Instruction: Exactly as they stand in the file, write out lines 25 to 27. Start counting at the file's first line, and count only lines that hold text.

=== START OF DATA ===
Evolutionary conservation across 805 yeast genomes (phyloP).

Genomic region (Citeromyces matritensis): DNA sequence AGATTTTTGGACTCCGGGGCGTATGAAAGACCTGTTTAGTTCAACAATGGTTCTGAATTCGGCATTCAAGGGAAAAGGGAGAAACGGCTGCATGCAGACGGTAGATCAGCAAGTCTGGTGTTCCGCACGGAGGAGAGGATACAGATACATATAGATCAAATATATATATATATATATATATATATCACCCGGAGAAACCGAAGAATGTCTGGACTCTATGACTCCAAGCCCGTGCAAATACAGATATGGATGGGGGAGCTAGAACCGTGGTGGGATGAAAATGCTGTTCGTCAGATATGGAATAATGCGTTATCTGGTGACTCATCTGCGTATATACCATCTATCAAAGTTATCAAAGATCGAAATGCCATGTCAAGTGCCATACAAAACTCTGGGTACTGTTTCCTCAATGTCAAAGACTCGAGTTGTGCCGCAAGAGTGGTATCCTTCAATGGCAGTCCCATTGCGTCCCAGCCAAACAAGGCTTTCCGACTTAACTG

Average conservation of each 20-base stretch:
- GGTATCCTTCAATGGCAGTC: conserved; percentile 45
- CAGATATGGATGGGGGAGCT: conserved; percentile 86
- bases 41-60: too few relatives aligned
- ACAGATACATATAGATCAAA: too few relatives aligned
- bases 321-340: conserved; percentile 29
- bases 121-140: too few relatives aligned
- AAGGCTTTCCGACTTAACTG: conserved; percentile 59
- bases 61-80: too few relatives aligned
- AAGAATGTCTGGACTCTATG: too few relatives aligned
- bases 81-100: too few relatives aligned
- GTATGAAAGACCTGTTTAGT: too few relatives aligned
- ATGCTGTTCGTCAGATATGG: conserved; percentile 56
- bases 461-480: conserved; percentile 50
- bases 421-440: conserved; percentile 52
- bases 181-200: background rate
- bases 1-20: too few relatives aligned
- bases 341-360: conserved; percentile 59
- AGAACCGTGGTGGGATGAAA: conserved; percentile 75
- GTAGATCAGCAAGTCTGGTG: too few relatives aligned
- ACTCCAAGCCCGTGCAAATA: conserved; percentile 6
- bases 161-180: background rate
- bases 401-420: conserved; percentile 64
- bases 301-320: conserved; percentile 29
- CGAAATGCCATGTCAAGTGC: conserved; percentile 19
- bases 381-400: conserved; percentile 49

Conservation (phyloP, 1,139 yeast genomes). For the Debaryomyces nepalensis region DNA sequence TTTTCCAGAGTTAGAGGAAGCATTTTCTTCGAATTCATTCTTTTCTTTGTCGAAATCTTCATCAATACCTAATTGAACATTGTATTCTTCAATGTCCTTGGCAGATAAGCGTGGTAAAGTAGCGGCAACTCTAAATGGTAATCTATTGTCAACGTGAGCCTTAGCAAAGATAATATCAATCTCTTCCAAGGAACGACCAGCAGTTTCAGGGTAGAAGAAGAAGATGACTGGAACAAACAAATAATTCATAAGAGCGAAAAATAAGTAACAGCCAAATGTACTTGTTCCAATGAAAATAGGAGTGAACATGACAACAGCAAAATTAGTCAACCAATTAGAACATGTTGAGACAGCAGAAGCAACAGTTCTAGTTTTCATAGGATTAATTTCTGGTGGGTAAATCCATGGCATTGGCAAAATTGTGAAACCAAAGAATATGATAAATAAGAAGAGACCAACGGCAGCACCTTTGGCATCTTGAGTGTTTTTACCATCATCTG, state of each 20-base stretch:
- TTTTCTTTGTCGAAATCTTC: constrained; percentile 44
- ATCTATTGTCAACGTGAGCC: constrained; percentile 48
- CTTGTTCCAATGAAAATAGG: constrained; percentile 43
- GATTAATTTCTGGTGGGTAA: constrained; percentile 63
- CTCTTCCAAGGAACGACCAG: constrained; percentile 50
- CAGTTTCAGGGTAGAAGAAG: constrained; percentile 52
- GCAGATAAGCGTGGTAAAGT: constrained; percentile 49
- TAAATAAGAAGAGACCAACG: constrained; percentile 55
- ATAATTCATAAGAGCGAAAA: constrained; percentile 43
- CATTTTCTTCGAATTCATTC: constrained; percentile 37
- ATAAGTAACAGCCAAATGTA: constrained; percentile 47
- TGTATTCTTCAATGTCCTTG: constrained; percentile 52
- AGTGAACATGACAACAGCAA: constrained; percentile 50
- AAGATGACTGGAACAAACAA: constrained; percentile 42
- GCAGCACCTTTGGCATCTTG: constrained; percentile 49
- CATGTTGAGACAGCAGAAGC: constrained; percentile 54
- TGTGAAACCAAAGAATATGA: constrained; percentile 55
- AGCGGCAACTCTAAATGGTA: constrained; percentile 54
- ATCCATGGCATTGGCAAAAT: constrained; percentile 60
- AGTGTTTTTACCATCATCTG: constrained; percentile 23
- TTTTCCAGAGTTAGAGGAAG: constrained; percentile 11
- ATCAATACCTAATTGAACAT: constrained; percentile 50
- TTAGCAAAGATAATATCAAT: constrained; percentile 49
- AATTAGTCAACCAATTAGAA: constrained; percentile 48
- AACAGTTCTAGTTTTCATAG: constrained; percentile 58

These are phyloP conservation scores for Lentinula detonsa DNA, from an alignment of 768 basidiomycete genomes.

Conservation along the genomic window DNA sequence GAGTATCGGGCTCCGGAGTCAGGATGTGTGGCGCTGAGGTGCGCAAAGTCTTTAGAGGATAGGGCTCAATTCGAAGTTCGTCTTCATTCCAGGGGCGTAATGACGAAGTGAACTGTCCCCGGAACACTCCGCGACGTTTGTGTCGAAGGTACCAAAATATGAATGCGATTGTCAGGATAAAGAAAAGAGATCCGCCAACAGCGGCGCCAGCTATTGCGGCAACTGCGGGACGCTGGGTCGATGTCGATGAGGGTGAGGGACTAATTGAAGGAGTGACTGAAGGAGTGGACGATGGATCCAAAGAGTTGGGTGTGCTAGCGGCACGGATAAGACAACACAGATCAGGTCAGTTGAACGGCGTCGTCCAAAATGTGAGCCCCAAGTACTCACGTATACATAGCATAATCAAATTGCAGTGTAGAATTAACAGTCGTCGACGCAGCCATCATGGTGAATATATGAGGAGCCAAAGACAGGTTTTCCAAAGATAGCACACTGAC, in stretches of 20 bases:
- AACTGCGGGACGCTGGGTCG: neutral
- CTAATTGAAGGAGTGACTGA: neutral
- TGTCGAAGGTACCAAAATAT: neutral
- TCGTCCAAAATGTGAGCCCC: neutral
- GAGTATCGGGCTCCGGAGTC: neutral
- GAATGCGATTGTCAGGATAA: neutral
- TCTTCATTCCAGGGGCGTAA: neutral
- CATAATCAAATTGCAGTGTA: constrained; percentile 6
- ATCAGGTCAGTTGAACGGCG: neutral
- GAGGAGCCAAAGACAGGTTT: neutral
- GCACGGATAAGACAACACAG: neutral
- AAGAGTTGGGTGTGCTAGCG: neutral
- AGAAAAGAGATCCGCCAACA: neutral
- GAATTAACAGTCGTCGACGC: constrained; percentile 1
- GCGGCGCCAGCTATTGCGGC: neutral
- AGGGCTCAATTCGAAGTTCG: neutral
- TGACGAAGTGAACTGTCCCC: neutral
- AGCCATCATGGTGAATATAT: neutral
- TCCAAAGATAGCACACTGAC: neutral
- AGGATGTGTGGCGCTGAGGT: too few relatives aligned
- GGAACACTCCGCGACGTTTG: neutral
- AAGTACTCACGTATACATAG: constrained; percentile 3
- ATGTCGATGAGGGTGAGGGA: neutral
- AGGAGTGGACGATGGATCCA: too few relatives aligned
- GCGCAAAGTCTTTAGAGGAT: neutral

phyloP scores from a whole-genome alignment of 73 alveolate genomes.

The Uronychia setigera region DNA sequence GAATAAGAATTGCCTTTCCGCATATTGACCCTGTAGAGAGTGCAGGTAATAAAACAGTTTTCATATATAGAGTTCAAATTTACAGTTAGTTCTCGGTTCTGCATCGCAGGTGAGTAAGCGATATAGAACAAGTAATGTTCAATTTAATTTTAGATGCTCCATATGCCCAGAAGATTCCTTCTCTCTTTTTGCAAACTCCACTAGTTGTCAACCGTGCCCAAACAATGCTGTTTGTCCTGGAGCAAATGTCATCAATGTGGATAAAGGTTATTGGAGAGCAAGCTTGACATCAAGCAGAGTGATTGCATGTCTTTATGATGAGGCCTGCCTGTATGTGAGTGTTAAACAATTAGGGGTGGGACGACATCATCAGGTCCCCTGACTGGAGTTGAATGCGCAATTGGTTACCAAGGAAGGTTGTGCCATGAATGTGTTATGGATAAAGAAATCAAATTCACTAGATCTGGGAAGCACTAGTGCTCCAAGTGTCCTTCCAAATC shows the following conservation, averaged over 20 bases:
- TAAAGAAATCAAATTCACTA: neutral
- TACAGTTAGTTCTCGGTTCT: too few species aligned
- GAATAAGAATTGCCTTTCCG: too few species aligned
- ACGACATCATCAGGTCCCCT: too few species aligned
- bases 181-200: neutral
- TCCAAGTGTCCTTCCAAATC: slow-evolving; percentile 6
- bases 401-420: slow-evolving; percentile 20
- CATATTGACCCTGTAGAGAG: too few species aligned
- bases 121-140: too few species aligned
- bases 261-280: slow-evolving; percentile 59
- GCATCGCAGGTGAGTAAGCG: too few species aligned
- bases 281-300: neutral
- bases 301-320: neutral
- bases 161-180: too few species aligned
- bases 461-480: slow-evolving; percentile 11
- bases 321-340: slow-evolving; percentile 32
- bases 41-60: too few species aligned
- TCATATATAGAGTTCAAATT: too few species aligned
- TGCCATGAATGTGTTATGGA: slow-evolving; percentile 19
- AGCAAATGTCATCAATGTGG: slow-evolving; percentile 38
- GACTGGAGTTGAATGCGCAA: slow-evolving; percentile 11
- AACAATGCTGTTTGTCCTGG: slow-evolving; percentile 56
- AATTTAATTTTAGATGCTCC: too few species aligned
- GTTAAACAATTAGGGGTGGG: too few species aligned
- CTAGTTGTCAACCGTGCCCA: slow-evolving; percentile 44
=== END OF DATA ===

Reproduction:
- bases 401-420: conserved; percentile 64
- bases 301-320: conserved; percentile 29
- CGAAATGCCATGTCAAGTGC: conserved; percentile 19